Tuesday, August 30, 2016
Caryn Mirriam-Goldberg, Contest Judge
The golden tree holds her pose for several breaths,
each one a dazzle of wind, rise, fall, feather and run.
Meantime, time. Meanwhile, a man on a bicycle pumping hard
to get up the hill. Meanwhile, the dog tearing down the street,
leash flying behind him. Meanwhile, the equinox:
a balance point when one white plastic bag pauses
at the side of the tree, a flag or spirit or sign
before dropping down to trash again.
I stand in the backyard in tree: my right leg trembling
as it supports me, my left knee bent, leading the hip open.
I press my palms together at my heart and wish for balance
even, especially, while falling. The storm to come
cups the west side of this life. The heat of summer cups the right.
I exhale. The golden tree across the way holds very still
then surrenders everything in the wide arms of the world.
Poet's Notes: This is obviously a yoga poem, but it's also about weather, and it's one of the poems in Chasing Weather, my collaborative book with weather chaser/photographer Stephen Locke. I've drawn so much to how our bodies are our most local weather and address, our most intimate connection with earth and sky.
Editor’s Note: “Balancing on the Equinox” was previously published in Chasing Weather: Tornadoes, Tempests, and Thunderous Skies in Word and Image by Caryn Mirriam-Goldberg and Stephen Locke.
Steven Wittenberg Gordon
With sword and bow and trusty lance.
When come the hungry demons--fight!
Repel the hordes as they advance.
Come down upon them as a gale,
Defend us all. You must not fail.
What would it mean for you to fail,
To fall in battle, shining knight?
The demons, howling like a gale,
Their teeth as sharp as any lance
Upon your gates they would advance.
Remember this the while you fight.
Spurred on by evil, demons fight.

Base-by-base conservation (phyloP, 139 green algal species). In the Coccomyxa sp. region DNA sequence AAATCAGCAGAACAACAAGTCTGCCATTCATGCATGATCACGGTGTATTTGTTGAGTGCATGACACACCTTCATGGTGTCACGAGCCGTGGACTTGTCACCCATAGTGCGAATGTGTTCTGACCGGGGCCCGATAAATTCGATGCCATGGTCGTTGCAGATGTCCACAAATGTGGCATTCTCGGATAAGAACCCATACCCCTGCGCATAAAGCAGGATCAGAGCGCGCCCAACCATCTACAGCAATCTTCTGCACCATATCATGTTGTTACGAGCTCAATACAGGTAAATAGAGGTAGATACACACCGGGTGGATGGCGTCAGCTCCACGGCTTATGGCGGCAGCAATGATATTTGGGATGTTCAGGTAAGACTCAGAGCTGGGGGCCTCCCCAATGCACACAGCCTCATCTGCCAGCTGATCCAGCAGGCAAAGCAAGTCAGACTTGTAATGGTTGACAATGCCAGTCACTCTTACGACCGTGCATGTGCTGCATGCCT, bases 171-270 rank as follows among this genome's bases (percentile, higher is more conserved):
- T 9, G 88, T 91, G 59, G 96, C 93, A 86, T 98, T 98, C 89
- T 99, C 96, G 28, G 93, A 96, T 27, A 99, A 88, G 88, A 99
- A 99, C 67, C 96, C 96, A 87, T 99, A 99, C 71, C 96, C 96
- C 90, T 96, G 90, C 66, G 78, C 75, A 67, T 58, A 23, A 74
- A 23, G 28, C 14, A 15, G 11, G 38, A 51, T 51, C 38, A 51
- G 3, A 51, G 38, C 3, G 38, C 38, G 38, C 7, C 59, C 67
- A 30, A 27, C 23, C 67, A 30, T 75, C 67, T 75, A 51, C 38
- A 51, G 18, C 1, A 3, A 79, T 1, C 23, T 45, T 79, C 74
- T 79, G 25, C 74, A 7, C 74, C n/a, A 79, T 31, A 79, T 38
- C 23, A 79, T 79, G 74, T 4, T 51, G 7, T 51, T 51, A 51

While darkness reigns they will not fail
To press you hard in their advance
And ever strive to kill you, knight,
To snap your bow and break your lance,
To feed you to their hellish gale.
With wings that beat the air to gale
The wingéd ones prefer to fight
With talons long as any lance,
And hides to make your arrows fail.
Draw back your bow with strength, oh knight!
And bring them down! Halt their advance!
Relentlessly they will advance
A hundred strong before the gale.
To overcome a single knight
The demons are prepared to fight
To crush and make your spirit fail
And stick your head upon your lance.
So charge at them with lowered lance
As forth the howling hordes advance.
Though skin may split and sinews fail,
Your spirit, mighty as a gale,
Must never break in this great fight.
Show what it means to be knight.
Oh fail us not! Bring on the gale!
Lance them like boils as you fight.
We thank you in advance, oh knight.
Poet's Notes: I just never tire of the story of the noble knight, alone, facing impossible odds, everyone counting him, grimly and bravely executing his duty by riding into battle, accepting of his doom. The sestina is a difficult form to pull off, but I found the narrative sliding easily into place as I composed this one.
Mary Soon Lee
In a cardboard home
decorated by her children
she sent my daughter
four wooden mice,
like the wooden mice
we played with ourselves
when we were school friends.
I remember the spaceship
we built for my mice,
and rooms laid out
with domino walls,
tiny padded armchairs
pulled up around a fireplace,
cups smaller than my thumbnail.
I remember a rope swing
stretching to the sky
in her grandparents' garden;
the chocolate cakes
her mother baked;
and how she visited me
every day for a week
when I had chickenpox.
Poet's Notes: Rachel was one of my best friends when I was growing up. We still exchange Christmas cards and occasional emails, but haven't seen each other in a long time. (My fault, for moving to America.) I was very touched when Rachel sent my daughter little wooden mice like the ones we played with years ago, together with a cardboard mouse house that her children had decorated. I regret that our children have never met each other.